Impressions of Trapeze Episode 1
Wow. That’s my impression. Wanna hear another one? OK, how about…? No? Oh, you want me to elaborate on Trapeze. OK, well…
I was wary of watching this raw because I’d heard it was a very trippy show. Visually it is, but the story’s straightforward enough. The most awesome trapeze artist in all of Japan, called Yamashita, is having problems sleeping. He’s stressed out about his debut with a new circus opening up, and the fact that the crew of foreign trapeze artists that the circus has hired to work with him are all terrible and don’t speak any Japanese.
So Yamashita goes to see a shrink (mental health provider) named Irabu. Irabu is actually a trinity: there’s bear Irabu, young Irabu (who has a puppet that looks just like bear Irabu except smaller and thinner) and adult Irabu (who sounds very, very gay). Anyway, depending on the scene one of these three will be talking to Yamashita, and we haven’t seen any transformation scenes at all.”]
Dr. Irabu has a hawt nurse called Mayumi who gives Yamashita a shot of sleep medicine in his arm…very, very sexily. That night, Yamashita is able to catch a good sleep, and from that point on Mayumi gives him shots daily. This is not a problem because Irabu loves circuses and he’s basically hanging out with Yamashita all the time now.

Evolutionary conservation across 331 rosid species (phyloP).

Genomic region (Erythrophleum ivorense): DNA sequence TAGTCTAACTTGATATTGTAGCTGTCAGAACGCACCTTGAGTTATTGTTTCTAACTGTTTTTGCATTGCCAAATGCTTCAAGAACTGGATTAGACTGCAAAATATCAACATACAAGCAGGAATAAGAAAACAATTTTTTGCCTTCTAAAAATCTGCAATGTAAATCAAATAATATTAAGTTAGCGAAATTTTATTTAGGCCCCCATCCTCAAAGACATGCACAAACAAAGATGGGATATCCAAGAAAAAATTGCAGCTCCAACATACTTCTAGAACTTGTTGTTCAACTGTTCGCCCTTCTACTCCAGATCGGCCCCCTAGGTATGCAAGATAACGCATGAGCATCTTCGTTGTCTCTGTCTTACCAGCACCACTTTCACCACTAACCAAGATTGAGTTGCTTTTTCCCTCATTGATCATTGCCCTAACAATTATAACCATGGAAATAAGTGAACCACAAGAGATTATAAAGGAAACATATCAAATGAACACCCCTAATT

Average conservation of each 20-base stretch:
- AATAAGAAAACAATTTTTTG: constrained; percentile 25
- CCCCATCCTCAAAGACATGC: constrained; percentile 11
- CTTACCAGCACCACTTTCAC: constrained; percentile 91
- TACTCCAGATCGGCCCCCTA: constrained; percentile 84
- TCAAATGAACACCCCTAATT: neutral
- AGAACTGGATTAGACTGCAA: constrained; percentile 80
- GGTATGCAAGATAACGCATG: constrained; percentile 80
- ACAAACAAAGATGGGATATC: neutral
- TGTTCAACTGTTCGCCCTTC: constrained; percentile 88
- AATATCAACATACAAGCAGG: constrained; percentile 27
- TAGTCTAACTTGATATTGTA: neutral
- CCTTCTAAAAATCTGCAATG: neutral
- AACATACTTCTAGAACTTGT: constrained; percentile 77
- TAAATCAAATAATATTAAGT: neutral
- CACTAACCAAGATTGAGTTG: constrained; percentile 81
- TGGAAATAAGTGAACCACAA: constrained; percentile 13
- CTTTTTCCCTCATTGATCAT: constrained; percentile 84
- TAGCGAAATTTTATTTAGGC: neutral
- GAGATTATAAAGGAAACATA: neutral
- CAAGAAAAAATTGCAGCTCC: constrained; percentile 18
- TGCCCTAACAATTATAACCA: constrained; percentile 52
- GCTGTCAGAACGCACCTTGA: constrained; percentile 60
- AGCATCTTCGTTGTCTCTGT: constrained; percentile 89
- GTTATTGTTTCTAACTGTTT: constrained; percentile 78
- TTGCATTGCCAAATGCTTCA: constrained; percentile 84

Eventually Dr. Irabu realizes that Yamashita isn’t that good of a trapeze artist as we all thought, and that he (and not the foreigners!!) is the cause of all their troubles. Irabu also happens to tell Yamashita that the “sleep medicine” is just vitamins. Oh..and there’s an old man (Fukuichi) who shows up every once in a while to give us (the audience) health tips.
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The art in this episode is schizophrenic, very deliberately so. The “extras” walking around in the world of Trapeze look literally like paper cut-outs. The main characters are drawn up in a style that reminds me of Mike Judge (Beavis and Butthead, King of the Hill). That said, Yamashita and Mayumi also have an alternate live-action form. They have a super-saturated coat of paint on them when they do show up in live-action, but you can clearly see that these are real actors.
The colors are wonderful, very rich, and there’s a lot of attention paid to detail (brand labels on potato chips come to mind).
The next episode involves another patient, and apparently this will be the pattern of the series. Two comments about that: 1) it’s critical that this particular patient was first, because “trapeze” becomes the main concept of the series. And indeed, life is just like a trapeze, isn’t it? Very, very high up… 2) The next patient’s problems is a permanent erection. It will be a fun episode no doubt!!